Merger arbitrage must-knows: A key guide for investors (Part 7 of 13)
The typical timeline continued
Once the SEC approves the proxy, a vote is scheduled. Usually, the last condition for a deal is the vote of the target shareholders. Target shareholders are reluctant to approve a deal if there are conditions still outstanding because it takes away the possibility of accepting a higher bid—however remote that possibility may be. There’s a minimum time requirement between the mailing of the proxy statement and the shareholder vote.
Once the target shareholders have approved the deal, it usually closes immediately after. The target’s stock price will cease trading and the proceeds of the transaction will hit your account within a day or two. If there is a cash and stock election, you may not know exactly what you’re getting for a day or two after the close. Many times, a company will give shareholders the option to take cash or stock, subject to a ceiling on either type of consideration. Invariably, some stockholders do the non-economic thing, and your consideration could end up being higher than you thought.
Note that in Europe, where deals are often structured as tender offers, the stock post-tender will still trade. This stock isn’t eligible for tendering, and it’s usually highly illiquid. Note that tender can (and usually is) extended after the initial expiration to allow people who missed their chance to tender to get their shares in.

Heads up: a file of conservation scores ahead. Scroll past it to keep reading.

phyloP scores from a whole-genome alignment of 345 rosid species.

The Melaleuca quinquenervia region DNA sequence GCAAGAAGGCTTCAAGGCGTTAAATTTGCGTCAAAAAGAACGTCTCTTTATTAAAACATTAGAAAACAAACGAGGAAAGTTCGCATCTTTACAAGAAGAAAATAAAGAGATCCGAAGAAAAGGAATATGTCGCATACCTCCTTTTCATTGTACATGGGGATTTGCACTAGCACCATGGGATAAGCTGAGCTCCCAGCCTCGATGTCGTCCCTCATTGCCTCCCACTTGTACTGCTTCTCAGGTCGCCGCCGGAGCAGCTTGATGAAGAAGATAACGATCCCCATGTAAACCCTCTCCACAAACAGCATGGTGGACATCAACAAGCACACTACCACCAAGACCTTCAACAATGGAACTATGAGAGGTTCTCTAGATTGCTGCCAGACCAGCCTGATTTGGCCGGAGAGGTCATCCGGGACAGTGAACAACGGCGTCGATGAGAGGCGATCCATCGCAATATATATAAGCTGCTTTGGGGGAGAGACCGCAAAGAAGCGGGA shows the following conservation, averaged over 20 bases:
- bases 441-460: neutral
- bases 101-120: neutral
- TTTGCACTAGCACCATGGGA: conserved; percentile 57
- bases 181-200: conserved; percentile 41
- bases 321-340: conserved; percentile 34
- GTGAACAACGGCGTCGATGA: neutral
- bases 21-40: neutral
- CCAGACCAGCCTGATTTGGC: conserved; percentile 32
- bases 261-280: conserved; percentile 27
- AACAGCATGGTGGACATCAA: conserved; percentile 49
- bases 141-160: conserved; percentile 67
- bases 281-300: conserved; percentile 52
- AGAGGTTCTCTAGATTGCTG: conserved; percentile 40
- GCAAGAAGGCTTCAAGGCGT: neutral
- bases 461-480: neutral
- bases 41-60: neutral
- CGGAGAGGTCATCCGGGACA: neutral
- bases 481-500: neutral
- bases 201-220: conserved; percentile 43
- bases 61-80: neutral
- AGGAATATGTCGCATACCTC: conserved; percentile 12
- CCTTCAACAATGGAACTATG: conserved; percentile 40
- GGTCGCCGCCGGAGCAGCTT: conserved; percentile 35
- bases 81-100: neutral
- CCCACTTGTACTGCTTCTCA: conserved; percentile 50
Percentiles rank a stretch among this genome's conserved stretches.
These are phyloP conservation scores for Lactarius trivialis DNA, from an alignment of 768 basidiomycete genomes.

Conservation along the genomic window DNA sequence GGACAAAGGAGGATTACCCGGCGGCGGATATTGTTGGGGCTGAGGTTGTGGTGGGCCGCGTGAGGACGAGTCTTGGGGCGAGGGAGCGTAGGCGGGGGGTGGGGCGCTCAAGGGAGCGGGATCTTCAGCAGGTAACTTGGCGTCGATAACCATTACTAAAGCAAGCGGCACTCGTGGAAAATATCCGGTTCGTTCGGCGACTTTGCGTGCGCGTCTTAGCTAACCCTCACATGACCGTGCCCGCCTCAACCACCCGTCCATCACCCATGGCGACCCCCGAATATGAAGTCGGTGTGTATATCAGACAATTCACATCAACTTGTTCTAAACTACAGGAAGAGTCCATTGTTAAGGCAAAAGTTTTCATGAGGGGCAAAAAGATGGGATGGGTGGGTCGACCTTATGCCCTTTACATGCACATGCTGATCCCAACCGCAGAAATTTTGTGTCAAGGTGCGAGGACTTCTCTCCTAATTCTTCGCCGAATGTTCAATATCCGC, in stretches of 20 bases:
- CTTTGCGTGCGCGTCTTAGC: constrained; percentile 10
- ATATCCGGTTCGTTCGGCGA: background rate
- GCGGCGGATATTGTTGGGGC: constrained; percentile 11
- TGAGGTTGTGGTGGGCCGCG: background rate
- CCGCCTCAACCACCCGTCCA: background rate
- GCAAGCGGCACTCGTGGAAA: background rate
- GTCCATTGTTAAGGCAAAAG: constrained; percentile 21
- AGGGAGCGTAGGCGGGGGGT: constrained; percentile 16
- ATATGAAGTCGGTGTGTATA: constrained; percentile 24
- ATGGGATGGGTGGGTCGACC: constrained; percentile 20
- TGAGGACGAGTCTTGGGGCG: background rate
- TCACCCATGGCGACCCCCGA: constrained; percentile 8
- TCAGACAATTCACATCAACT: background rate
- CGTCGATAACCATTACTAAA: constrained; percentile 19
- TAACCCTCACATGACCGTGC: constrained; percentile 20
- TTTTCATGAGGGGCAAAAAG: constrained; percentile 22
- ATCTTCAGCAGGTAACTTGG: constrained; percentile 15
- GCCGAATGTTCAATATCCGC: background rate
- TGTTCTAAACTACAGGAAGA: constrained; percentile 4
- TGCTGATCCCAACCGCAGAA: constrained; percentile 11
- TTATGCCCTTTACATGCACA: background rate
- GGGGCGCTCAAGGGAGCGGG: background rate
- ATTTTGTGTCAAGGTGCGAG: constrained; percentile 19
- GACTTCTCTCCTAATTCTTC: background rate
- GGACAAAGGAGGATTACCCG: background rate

In Europe, it’s typical for a tender offer to be conditioned on 90% acceptance. In this case, the shareholder would tender their stock and not know if the company has accepted the stock or not. This amounts to a free option for the buyer. Typically, the buyer will waive the 90% condition if they get enough stock, but in a way, it can be a “get out of jail free card” for the buyer, which one buyer used in the wake of the 9/11 attacks to get out of a deal to buy a British airport operator. After 9/11, the airlines and the travel industry were decimated. The buyer looked like they had paid an inflated price, so they declared the tender offer a failure and walked away. “Sorry, we only got 89.9% of the company, and we wanted 90%.”
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